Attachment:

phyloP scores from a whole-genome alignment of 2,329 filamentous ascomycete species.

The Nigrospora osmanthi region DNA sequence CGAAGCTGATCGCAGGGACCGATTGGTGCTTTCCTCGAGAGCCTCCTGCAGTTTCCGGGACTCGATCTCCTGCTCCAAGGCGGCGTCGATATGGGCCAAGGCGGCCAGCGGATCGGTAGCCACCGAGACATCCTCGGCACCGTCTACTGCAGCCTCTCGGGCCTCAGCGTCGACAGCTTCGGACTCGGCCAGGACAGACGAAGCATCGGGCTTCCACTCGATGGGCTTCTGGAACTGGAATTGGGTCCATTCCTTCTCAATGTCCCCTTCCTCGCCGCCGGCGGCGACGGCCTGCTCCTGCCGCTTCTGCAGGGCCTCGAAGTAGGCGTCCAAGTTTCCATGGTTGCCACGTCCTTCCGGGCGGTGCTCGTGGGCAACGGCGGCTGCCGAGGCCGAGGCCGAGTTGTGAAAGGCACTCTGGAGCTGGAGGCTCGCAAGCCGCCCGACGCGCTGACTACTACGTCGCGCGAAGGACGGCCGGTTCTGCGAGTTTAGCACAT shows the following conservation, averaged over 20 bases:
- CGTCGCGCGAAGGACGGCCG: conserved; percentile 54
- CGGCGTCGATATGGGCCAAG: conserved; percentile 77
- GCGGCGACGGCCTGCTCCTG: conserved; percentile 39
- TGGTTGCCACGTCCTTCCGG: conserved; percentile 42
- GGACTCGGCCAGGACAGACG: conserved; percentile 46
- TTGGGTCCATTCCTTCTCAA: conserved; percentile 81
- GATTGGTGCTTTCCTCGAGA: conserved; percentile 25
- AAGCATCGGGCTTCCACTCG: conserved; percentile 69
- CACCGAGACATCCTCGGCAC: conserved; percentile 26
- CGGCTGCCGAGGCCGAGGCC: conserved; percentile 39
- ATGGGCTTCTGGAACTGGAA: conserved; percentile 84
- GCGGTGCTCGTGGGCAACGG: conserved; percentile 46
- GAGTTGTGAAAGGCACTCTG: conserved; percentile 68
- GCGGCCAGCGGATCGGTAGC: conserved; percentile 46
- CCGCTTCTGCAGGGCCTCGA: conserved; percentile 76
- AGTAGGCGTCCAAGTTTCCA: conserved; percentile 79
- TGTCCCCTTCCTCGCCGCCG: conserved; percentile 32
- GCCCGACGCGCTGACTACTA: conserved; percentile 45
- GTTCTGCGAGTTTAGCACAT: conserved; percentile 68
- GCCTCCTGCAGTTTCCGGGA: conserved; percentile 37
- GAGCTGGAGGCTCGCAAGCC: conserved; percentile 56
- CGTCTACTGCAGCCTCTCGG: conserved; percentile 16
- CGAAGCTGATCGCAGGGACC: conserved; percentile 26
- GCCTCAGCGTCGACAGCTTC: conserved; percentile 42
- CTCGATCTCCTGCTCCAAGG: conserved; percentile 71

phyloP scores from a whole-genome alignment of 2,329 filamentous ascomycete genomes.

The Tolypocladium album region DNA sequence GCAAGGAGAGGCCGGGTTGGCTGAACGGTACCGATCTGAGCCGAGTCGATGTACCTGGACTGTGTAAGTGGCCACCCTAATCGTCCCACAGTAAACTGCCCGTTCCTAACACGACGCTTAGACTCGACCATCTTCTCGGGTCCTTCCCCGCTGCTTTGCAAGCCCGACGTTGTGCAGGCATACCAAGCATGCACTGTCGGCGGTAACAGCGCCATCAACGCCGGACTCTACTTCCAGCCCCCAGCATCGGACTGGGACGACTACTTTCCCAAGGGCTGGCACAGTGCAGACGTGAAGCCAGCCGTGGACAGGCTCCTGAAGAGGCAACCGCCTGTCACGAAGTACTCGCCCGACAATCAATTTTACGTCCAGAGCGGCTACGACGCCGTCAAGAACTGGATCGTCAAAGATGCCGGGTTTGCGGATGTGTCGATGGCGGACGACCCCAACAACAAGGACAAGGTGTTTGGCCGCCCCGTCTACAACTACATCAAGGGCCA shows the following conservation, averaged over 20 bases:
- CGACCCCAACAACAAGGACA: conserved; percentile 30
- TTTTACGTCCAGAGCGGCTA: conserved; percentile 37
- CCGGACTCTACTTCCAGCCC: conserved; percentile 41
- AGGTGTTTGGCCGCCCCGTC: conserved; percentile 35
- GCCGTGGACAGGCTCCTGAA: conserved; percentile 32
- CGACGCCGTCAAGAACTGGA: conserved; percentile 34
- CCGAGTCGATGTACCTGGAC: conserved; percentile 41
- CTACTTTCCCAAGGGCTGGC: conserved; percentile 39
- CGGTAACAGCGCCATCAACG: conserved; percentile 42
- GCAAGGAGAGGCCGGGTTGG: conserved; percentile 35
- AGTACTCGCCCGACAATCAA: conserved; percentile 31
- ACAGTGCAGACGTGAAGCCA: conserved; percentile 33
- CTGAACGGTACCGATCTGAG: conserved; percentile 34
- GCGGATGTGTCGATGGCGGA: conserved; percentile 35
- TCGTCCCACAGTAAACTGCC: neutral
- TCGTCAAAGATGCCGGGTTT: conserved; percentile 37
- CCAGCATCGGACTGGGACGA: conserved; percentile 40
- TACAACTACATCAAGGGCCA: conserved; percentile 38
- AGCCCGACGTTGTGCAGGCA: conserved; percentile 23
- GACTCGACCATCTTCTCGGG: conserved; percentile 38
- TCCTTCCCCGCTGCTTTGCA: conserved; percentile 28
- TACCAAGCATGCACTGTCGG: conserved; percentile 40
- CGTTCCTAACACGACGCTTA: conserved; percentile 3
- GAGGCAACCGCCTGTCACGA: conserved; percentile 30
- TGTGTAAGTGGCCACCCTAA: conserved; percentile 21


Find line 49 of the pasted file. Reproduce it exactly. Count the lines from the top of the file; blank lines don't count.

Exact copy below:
- GACTCGACCATCTTCTCGGG: conserved; percentile 38